Experiments with Friction: Measuring Static Sliding Coefficient of Friction with a Rampby Ron Kurtus (revised 3 November 2005)The goal of this experiment is to measure the static sliding coefficient of friction between two surfaces by using a ramp and measuring its inclination.The idea is that if you put a solid object on a ramp and start to tilt the ramp upward, there is a point where the object will start to slide. That is the angle where the force of gravity is strong enough to overcome the static friction.By simply knowing the angle or the inclination, you can then calculate the static sliding coefficient of friction between the two materials. You can cover the ramp with various materials to determine different coefficients.MaterialsA flat board to be used as a rampOptional covering material for the rmapObjects to slide down the rampStepsPlace the ramp on the ground and put the object on the rampSlowly raise one end of the ramp until the object starts to slideMeasure the height (A) and length (B) of the inclination, as in the drawing belowCalculate the coefficient of friction between the surfaces: fr = A / BDifferent combinationsYou can use different combinations of materials to measure their coefficients of friction. For example, you can use a:Wooden board and a brick to calculate the kinetic coefficient of friction between wood and brick materialSheet of iron on the board and an iron block to slide down the rampSheet of iron with film of oil on it and an iron block to slide down the rampCovering of wet linoleum and a shoe to see how slippery a floor can beThere are many combinations that you can measure.ExplanationAlthough the equation to find the static coefficent of friction is very simple, the principles behind it require some knowledge of Mathematics.Physical science backgroundThe coefficient of friction between two surfaces is a number that determines how much force is required to move an object that is held back by friction when the two sufaces are pressed together.The friction equation is Fr = fr x N, where Fr is the resistive force of friction or the amount of force required to overcome friction, fr is the coefficient of friction between the two surfaces, and N is the normal or perpendicular force pushing the two surfaces together. If the force pushing to surfaces together is gravity, then N equals the weight of the upper object.Static and kinetic frictionFor a sliding object, the static coefficient of friction results in the force required to start the object moving. Once the object is sliding at a steady rate, the kinetic coefficient of friction results in the force required to keep the object moving at that velocity.Using rampA clever way to determine the static coefficient of friction is to start an object sliding down a ramp. The component of gravitational force that causes the object to just start moving is equal to the resistive force to keep the object stationary. That is the static force of friction.Note that you must record what the two surfaces are. The coefficient of friction is always for two surfaces. For example, you could find the friction between wood and steel, wood on wood, rubber on wet pavement, and so on.Knowing the force required to overcome the friction and the force pushing the object onto the ramp, will allow you to determine the static coefficient of friction.MathematicsThe coefficient of friction is calculated using trigonometry. Consider the triangle in the drawing below.C is the length of your ramp, which is inclined at an angle a and is at a height of A. The length of the sides of the triangle are A, B, and C. The relationship between the sides are the trigonometric functions sine of angle a, which is abbreviated sin(a), cosine of a or cos(a) and tangent of a or tan(a).Since sin(a) = A / C and cos(a) = B / C, then sin(a) / cos(a) = tan(a).Components of gravityWhen an object that weighs W is on a ramp, the force of gravity can be divided into components in perpendicular directions.Normal force componentThe force pushing the object against the surface of the ramp is reduced because of the incline. The normal force N = W x cos(a), as show in the picture below. In the case where there is no incline, a = 0 degrees and N = W.Component down the rampThe component of gravity is pulling the object along the ramp is F = W x sin(a).Object starts to moveNow when the angle a become steep enough, the object starts to move and F = Fr, which is the force of static friction required to start the object moving.But you know that Fr = fr x N.And for the object on the ramp, N = W x cos(a).Thus W x sin(a) = fr x W x cos(a).Using a little Algebra, we get fr = sin(a) / cos(a) or fr = tan(a).Finally, since tan(a) = A / B, we have fr = A / B.So, all you need to know is the angle the object starts to slide or the lengths of its sides, and you can easily determine the coefficient of friction between the two surfaces.Experiments with Friction:Measuring the Coefficient of Friction Using a Scale by Ron Kurtus (26 January 2001)Friction is a resistive force caused when two objects are in contact with each other. There are some simple experiments to determine the force of friction and the coefficient of friction.The coefficient of friction is a number that determines how much force is required to move an object that is held back by friction.BackgroundThe equation for this is Fr = fr x N, where Fr is the resistive force of friction or the amount of force required to overcome friction, fr is the coefficient of friction between the two surfaces, and N is the normal or perpendicular force pushing the two surfaces together. If the force pushing to surfaces together is gravity, then N equals the weight of the upper object.Static and kineticFor a sliding object, the static coefficient of friction results in the force required to start the object moving. Once the object is sliding at a steady rate, the kinetic coefficient of friction results in the force required to keep the object moving at that velocity.Two surfacesNote that you must record what the two surfaces are. The coefficient of friction is always for two surfaces. For example, you could find the friction between wood and steel, wood on wood, rubber on wet pavement, and so on.MethodOne way to determine the coefficient of friction between two surfaces is to pull on an object, using a spring scale that is used to measure weight. If you lay an object on another surface and then pull it, you can determine the amount of force required to move the object.The coefficient is then fr = Fr / W, where W is the weight of the upper object.First you pull slowly until the object just starts to move. Record the force and calculate the static coefficient of friction.Then drag the object along at a steady velocity. Record the force on the scale and calculate the kinetic coefficient of friction.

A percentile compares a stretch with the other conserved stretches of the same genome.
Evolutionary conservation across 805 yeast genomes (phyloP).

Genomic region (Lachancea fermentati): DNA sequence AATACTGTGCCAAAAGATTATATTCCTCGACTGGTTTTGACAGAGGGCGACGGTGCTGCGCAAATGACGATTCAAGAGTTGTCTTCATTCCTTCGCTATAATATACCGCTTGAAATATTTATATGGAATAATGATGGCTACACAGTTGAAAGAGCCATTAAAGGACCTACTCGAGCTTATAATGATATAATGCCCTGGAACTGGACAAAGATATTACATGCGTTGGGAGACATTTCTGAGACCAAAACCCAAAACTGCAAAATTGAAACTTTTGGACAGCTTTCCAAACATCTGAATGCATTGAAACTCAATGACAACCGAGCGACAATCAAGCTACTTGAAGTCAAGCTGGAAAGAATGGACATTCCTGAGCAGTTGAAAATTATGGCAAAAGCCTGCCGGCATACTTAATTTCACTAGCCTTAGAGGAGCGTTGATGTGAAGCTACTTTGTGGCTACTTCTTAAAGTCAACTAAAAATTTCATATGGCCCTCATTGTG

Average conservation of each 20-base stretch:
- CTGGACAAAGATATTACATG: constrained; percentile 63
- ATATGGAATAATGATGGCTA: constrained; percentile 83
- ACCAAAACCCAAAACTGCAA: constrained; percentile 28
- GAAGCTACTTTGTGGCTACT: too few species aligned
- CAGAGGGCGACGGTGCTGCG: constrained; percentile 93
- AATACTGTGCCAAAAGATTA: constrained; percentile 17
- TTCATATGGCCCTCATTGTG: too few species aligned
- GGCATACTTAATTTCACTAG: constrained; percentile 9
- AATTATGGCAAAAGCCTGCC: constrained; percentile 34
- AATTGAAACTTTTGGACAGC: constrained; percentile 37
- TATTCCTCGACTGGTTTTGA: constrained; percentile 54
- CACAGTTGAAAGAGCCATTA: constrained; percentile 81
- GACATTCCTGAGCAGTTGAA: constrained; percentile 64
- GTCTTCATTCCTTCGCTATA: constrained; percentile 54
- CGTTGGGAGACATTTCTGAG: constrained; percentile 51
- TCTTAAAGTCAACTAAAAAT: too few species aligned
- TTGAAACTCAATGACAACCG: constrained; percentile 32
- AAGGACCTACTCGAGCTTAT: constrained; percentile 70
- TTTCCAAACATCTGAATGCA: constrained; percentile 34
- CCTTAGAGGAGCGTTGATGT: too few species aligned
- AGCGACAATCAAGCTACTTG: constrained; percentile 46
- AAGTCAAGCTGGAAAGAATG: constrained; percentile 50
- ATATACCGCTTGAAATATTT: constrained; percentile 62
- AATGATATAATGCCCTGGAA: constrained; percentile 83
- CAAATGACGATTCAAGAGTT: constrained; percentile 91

The answer depends on:whether there was only an initial force projecting the mass (a projectile) or if the force continued (as in a self-propelled car).in the second case, do the calculations need to account for a reduction in the mass of fuel, and so of the car, as it travels,the angle of inclination of the inclinewhether or not friction is to be taken into account and, if so, the coefficient of frinction between the mass and the inclined plane.

flyovers are bulit at an incline because, firstly to avoid traffic. secondly it eases the vehicles to move easily . if the incline is more there will be more friction and vehicles cant go up easily

mass of object * sin incline angle = force down slope parrallel to incline from cog mass of object * cos incline angle = force normal to incline surface from cog

The answer depends on the incline (slope) of the slide. And, if you want a more realistic answer, a measure of the friction between the child and the slide.

At the same time as the other peice of ice.

(ignoring friction) > Mass of the object * sine (incline angle) = force down, and parallel to, the slope (kilograms force) This ratio ( force / mass) remains constant regardless of the objects mass, as long as the incline angle remains the same.

hj

The higher the incline plane, the greater the angle made between the plane and the horizontal. So the plane will be steeper.

No. What an object weighs (which is the effect of gravity on the object's mass) does not affect it's speed whether it's free falling or on an incline. On Earth which has an atmosphere, drag has an effect on the speed of the object. If you have two free falling objects of different weights, but they have the same frontal cross-sectional size and shape, the heavier one will accelerate faster. On an incline and rolling, you have other factors. Friction with the ground, friction between the moving parts, etc.